Baylor University Medical Center and Center for Esophageal Research, Baylor Scott & White Research Institute Dallas, TX
Anh D. Nguyen, MD1, Jesse Zhang, BS2, Roseann Mendoza, FNP2, Eitan Podgaetz, MD, MPH3, Rhonda F. Souza, MD1, Stuart J. Spechler, MD, FACG1, Vani Konda, MD, FACG1; 1Baylor University Medical Center and Center for Esophageal Research, Baylor Scott & White Research Institute, Dallas, TX; 2Center for Esophageal Diseases, Baylor University Medical Center, Dallas, TX; 3Center for Thoracic Surgery, Center for Esophageal Diseases, Baylor University Medical Center and Center for Esophageal Research, Baylor Scott & White Research Institute, Dallas, TX
Introduction: Esophagogastric junction outflow obstruction (EGJOO) is the condition in which high-resolution manometry reveals elevated integrated relaxation pressure (IRP) with some preserved peristalsis. EGJOO may be an achalasia variant, a manifestation of disorders that infiltrate or push on the esophagus, or a spurious finding. Dysphagia and/or chest pain are the typical symptoms of EGJOO, and it is not clear how presenting symptoms relate to other features of the condition. We aimed to compare clinical features, manometric findings, and treatment outcomes between EGJOO patients with dysphagia-predominant (DP) vs. chest pain-predominant (CPP) symptoms. Methods: We searched our manometry database for patients with a diagnosis of EGJOO, and excluded those with a structural cause for EGJOO or prior foregut surgery. We collected demographic data and manometric data including median IRP, distal contractile integral (DCI), and distal latency (DL). Symptoms were evaluated using the Eckardt score and Brief Esophageal Dysphagia Questionnaire (BEDQ), both of which are obtained routinely in patients seen in our Center for Esophageal Diseases. Patients were categorized as DP or CPP based on whichever score (dysphagia or chest pain) was higher on the Eckardt questionnaire. Medical records were reviewed for treatments and response. Results: Among 187 patients with EGJOO, 101 were excluded for intrinsic esophageal pathology, extrinsic esophageal compression, or prior foregut surgery. Among 86 patients with idiopathic EGJOO, 31 were DP and 13 were CPP; 23 were excluded because dysphagia and chest pain scores were equal, and 19 had neither dysphagia nor chest pain. DP patients were older (63.5 vs 45.9 years, p< 0.05) and more likely to be female (65% vs 54%, p=0.5) than CPP patients. The groups were similar in total Eckardt score (4 in both groups) and BEDQ score (12 DP vs 11 CPP, p = 0.8). The median IRP (22.1 DP vs 20.9 CPP mmHg, p=0.6) and mean DL (6.7 DP vs 6.2 CPP seconds, p=0.5) were similar, but the mean DCI was higher in the DP group (3256 DP vs 1534 CPP mmHg-cm-sec, p=0.4). DP patients were more likely to respond to balloon dilation (the most frequently used treatment) than CPP patients (42% vs 0%, p< 0.05), and were more likely to report symptom improvement on follow up than CPP patients (29% vs 3%, p=0.05). Discussion: Compared to CPP patients, DP patients with EGJOO were older and predominantly female. DP patients had a significantly higher mean DCI and better response to treatment than CPP patients.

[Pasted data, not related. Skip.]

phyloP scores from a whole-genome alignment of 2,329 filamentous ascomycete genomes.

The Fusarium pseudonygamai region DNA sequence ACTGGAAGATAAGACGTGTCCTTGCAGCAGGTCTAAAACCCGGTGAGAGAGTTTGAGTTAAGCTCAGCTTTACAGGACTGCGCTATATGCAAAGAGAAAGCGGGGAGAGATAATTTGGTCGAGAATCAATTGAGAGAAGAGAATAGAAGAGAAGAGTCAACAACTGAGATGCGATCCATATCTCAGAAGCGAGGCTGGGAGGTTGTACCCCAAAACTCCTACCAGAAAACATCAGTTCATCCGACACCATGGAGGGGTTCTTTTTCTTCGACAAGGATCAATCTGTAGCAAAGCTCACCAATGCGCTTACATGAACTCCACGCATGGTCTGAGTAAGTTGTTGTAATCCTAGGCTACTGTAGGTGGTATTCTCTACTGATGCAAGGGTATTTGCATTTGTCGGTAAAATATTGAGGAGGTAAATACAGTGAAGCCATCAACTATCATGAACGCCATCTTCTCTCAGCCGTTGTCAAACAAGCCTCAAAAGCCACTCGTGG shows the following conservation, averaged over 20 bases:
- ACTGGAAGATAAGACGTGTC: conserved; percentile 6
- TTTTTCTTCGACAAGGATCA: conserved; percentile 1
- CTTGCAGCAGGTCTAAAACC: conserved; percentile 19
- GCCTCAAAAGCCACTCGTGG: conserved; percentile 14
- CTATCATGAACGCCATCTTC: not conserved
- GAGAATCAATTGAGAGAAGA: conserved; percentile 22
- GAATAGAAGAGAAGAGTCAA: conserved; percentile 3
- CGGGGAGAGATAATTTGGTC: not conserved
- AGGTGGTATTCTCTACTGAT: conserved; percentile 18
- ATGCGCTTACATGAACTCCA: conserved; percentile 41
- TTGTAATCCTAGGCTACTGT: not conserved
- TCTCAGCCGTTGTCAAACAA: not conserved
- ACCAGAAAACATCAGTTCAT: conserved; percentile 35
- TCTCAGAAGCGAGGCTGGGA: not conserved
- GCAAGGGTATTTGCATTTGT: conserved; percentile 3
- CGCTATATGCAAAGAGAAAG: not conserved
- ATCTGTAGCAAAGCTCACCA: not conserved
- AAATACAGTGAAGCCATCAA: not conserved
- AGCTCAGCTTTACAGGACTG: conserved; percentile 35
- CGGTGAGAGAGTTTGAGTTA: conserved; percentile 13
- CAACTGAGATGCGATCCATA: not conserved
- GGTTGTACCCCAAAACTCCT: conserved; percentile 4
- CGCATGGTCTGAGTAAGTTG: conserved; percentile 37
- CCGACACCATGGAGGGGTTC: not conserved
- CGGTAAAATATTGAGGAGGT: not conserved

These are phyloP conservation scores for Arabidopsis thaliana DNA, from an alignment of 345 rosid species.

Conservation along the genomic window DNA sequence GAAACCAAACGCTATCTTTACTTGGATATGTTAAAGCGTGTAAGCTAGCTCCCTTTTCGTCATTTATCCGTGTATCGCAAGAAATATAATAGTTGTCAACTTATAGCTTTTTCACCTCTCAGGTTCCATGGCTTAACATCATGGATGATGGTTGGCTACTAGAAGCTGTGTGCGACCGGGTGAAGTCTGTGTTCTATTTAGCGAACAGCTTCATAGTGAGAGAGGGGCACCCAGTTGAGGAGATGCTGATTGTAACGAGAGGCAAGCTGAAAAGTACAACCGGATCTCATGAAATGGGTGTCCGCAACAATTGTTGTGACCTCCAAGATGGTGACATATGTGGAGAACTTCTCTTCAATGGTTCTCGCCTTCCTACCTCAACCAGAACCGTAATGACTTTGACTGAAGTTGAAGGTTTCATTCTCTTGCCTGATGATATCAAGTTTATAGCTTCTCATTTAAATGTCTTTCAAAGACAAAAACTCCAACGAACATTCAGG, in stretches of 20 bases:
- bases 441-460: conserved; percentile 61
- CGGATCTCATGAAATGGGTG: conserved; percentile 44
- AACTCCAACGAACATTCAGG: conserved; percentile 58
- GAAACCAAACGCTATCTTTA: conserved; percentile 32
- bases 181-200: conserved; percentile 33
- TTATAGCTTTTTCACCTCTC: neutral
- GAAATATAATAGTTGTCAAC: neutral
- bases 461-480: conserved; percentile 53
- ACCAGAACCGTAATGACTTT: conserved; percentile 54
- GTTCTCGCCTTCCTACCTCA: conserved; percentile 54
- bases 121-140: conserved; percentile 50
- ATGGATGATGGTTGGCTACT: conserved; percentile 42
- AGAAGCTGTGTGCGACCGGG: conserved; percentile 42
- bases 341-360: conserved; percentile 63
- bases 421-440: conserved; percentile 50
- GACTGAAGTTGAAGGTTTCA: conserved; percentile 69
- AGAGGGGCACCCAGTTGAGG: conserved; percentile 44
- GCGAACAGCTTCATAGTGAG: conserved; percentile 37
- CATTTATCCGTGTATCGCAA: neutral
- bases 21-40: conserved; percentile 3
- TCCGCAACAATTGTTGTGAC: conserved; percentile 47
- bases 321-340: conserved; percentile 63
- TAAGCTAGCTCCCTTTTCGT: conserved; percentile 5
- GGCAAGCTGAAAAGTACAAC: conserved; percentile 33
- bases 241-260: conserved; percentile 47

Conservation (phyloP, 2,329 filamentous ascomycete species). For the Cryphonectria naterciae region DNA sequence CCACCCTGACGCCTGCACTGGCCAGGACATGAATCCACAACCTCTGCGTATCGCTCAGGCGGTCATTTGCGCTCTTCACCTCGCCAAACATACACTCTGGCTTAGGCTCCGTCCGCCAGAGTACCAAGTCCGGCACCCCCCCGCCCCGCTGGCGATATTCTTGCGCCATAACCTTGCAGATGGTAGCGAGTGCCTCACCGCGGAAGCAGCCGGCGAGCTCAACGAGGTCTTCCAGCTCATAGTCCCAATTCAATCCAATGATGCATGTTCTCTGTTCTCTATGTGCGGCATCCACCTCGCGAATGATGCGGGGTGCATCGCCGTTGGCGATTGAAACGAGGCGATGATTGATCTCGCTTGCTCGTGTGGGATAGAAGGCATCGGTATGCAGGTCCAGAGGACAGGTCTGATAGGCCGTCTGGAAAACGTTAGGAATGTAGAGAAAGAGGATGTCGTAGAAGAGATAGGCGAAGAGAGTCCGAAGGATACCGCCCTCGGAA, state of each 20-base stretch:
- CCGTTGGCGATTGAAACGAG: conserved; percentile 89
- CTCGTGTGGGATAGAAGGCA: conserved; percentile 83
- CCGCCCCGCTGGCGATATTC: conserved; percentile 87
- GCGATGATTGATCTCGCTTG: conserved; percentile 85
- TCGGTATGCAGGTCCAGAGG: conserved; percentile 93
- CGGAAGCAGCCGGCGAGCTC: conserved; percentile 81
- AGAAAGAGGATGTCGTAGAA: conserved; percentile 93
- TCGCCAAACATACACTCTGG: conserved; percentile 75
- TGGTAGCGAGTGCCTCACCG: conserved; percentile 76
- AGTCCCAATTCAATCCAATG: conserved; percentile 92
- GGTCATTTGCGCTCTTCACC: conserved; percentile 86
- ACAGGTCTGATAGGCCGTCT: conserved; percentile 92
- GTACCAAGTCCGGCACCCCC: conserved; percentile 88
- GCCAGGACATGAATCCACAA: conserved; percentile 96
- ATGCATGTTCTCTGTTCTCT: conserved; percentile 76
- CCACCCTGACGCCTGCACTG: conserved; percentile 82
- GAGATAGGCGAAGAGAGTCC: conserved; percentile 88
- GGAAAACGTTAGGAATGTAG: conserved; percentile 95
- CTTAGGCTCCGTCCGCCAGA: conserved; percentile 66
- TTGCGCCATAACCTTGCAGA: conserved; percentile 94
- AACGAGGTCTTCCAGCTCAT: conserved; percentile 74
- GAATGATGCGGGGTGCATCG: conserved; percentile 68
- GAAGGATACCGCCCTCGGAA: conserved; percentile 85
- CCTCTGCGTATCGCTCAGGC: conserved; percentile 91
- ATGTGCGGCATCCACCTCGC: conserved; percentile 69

Disclosures: Anh Nguyen indicated no relevant financial relationships. Jesse Zhang indicated no relevant financial relationships. Roseann Mendoza indicated no relevant financial relationships. Eitan Podgaetz indicated no relevant financial relationships. Rhonda Souza indicated no relevant financial relationships. Stuart Spechler: Interpace Diagnostics – Consultant. Ironwood Pharmaceuticals – Consultant. Phathom Pharmaceuticals – Consultant. UpToDate – Other Financial or Material Support, Topic author. Vani Konda indicated no relevant financial relationships.